Why The World Cup Is The Greatest Show On Earth
Since the Uruguay team lifted the very first World Cup trophy in 1930, there’s been no shortage of drama, intrigue, despair and euphoria delivered by the four-yearly footballing showcase dubbed the greatest show on earth. This year’s World Cup, held across 11 cities in Russia has proved no different, captivating viewers from across the globe with memorable encounters, tears and triumphs and providing the sport with a new generation of sporting icons.
The 2014 World Cup in Brazil was seen by more than 3.2 billion people, with television coverage reaching every country and territory on earth, including Antarctica and the Arctic Circle. The tournament’s ability to transcend sport, culture and language and bring people together as its narrative of winners and losers unfolds is inescapable. Football is the ultimate leveller, with the world’s smaller nations coming face to face with the so-called giants of the game over 90 minutes in David versus Goliath battles that don’t always follow the form book.
The idea of the collective exceeding individual talent has often seen deserved victories for traditionally less fancied teams, with famous examples including Cameroon beating Argentina in 1990, South Korea’s victory over Italy in 2002 and the same nation eliminating Germany this year in Russia, their surprising 2-0 victory sending the Germans – the winners of the 2014 World Cup – home early. For developing nations to shine on the international stage it can inspire a sense of hope and inclusion as part of a global conversation, while it’s also impossible to separate the World Cup from a backdrop of current affairs, including North Korea’s appearance in the 2010 World Cup, Iran pitted against the USA in 1998 or the controversy surrounding Vladimir Putin’s Russia hosting this year’s tournament.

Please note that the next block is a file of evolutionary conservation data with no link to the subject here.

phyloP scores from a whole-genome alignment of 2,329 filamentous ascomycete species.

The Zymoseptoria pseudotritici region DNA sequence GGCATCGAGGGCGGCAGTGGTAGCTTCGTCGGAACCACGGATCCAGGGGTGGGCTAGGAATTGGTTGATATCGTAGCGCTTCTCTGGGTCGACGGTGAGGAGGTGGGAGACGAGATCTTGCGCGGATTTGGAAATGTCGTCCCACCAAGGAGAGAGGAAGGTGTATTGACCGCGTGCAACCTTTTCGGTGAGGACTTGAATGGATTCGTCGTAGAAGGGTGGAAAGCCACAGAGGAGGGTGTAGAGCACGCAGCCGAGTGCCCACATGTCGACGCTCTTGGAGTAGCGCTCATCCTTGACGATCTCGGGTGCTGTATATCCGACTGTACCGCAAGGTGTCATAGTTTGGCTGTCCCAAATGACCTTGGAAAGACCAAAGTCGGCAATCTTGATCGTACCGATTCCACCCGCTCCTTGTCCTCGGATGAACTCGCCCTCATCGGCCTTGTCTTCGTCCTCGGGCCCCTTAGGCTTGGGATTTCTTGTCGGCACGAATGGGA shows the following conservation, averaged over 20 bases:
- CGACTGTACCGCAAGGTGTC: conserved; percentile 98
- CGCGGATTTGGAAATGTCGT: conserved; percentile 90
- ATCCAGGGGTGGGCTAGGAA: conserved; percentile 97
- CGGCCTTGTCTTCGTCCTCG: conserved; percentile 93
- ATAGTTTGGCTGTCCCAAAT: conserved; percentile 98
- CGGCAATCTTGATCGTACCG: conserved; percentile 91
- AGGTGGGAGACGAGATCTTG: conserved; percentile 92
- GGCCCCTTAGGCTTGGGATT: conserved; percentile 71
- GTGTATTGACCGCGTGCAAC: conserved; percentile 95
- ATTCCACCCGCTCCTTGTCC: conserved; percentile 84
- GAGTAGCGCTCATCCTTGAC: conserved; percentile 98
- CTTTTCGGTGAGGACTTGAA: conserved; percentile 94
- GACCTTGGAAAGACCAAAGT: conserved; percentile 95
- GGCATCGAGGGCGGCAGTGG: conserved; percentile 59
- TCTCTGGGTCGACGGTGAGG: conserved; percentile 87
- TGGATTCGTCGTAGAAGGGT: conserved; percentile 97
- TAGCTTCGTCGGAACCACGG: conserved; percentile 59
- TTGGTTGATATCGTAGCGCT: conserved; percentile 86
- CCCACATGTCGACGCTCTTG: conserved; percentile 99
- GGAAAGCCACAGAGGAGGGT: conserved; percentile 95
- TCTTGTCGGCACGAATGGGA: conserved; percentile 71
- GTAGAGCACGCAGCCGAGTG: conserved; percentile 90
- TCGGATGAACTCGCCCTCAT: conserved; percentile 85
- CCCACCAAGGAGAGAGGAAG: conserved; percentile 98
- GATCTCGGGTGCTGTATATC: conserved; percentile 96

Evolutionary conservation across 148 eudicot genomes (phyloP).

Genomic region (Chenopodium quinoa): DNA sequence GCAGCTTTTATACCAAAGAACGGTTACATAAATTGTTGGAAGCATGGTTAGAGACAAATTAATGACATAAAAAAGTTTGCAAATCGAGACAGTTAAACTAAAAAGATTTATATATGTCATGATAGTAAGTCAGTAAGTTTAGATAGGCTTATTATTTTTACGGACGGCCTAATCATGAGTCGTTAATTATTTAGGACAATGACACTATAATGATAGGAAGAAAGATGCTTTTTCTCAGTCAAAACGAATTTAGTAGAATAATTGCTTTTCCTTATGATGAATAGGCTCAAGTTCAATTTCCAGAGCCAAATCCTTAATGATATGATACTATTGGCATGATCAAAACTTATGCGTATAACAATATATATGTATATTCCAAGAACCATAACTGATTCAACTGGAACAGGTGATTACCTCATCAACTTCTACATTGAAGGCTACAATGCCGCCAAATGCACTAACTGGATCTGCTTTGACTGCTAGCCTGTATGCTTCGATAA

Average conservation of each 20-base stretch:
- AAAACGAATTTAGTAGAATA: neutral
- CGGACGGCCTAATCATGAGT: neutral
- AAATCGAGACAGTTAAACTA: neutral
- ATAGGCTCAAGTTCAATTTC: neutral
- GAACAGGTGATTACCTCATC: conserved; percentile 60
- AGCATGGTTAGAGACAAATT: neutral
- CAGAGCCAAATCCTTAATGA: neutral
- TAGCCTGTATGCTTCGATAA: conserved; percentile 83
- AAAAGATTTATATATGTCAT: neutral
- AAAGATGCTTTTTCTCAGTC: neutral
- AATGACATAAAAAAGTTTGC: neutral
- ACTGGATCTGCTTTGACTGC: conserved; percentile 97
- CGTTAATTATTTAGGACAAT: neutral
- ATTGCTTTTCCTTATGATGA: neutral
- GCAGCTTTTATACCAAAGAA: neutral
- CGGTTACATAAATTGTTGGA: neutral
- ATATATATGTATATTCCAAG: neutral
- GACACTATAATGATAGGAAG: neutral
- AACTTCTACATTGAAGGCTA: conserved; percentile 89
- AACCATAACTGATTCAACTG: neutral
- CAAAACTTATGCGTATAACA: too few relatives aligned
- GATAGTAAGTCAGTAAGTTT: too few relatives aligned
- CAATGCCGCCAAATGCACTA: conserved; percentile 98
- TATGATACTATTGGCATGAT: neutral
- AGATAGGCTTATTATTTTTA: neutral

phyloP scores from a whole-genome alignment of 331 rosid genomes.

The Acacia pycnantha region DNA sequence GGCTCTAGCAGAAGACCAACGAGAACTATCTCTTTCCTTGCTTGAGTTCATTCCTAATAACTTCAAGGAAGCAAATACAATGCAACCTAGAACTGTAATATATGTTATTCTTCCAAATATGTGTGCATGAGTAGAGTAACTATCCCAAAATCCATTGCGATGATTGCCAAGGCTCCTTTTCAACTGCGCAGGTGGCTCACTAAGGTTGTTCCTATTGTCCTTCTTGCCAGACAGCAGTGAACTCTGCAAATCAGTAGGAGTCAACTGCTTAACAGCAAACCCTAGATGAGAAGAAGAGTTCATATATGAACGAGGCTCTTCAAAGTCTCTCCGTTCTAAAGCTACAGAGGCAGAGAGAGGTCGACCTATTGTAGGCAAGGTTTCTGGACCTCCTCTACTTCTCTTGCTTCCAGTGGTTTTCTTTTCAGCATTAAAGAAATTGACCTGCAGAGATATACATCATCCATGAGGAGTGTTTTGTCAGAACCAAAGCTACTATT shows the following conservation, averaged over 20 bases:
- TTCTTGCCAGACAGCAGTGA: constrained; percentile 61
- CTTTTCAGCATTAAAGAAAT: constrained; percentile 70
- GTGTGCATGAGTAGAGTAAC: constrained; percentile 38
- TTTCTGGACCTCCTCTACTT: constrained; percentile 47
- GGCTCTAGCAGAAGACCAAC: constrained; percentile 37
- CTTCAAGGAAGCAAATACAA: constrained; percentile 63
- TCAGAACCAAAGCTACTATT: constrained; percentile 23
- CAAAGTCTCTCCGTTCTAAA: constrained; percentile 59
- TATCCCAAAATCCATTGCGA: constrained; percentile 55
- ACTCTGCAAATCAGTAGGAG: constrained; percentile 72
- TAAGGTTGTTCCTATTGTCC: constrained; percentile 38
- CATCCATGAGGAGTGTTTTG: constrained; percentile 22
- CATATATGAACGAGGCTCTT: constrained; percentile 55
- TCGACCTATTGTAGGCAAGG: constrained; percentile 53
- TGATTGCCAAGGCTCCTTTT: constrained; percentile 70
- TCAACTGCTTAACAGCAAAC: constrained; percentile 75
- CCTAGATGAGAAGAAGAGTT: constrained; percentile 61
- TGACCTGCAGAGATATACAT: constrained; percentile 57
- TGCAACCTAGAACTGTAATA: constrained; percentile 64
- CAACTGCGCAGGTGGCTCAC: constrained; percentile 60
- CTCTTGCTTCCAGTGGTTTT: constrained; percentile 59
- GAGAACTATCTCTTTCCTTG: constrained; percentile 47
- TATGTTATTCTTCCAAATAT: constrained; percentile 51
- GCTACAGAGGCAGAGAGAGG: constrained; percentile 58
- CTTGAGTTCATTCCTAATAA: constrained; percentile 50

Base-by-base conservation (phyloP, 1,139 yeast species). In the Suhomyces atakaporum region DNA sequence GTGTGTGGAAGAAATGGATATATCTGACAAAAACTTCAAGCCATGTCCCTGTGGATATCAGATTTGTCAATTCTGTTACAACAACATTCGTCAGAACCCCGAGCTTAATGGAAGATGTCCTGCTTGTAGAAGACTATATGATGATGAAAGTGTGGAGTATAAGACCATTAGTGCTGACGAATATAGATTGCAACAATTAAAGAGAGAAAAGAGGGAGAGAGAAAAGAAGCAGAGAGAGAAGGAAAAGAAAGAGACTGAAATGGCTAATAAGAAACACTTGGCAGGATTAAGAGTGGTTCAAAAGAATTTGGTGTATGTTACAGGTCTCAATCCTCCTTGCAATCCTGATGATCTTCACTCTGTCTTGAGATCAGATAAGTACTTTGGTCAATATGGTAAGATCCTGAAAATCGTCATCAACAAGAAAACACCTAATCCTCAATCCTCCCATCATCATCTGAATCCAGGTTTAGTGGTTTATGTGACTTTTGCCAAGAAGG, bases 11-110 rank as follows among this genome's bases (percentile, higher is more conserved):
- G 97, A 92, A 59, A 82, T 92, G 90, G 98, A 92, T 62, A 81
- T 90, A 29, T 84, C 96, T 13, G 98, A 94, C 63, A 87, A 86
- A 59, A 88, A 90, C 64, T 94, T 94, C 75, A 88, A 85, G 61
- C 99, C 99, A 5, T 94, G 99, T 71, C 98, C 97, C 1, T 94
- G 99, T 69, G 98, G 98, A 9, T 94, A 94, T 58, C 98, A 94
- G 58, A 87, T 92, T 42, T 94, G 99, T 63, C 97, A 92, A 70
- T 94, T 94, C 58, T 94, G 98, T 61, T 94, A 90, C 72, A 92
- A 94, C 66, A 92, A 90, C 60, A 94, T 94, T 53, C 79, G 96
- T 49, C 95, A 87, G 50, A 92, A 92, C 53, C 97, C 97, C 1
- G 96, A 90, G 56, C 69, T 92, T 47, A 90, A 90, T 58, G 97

The World Cup is an arena in which new heroes and villains are born. From 17-year-old Brazilian footballer Pele, whose virtuoso displays in the 1958 World Cup carried his country to victory, to Geoff Hurst’s three goals for England in the 1966 World Cup final and Germany’s Lothar Matthaus, who amassed a record 25 World Cup appearances, true greats of the game get a chance to shine on a global platform. On the other side of history, Argentine genius Diego Maradona is perhaps best known in the UK for his infamous Hand of God goal against England in 1986, while Zinedine Zidane’s violent headbutt of an Italian opponent in 2006 remains one of the World Cup’s most iconic moments.
England’s most famous achievement – winning the trophy in 1966 – came courtesy of a goal that perhaps never actually crossed the line, sparking debate that has continued for more than 50 years. Controversy plays a huge part in the conversation, with the introduction of video replays at this year’s event giving referees a second chance to view controversial incidents – designed to eliminate the disputed decisions that have provided talking points for generations of football fans. Yet regardless of such technological advances, the passion and simplicity that epitomises the World Cup remains the same, continuing to inspire and unite billions, regardless of nationality, culture or language.
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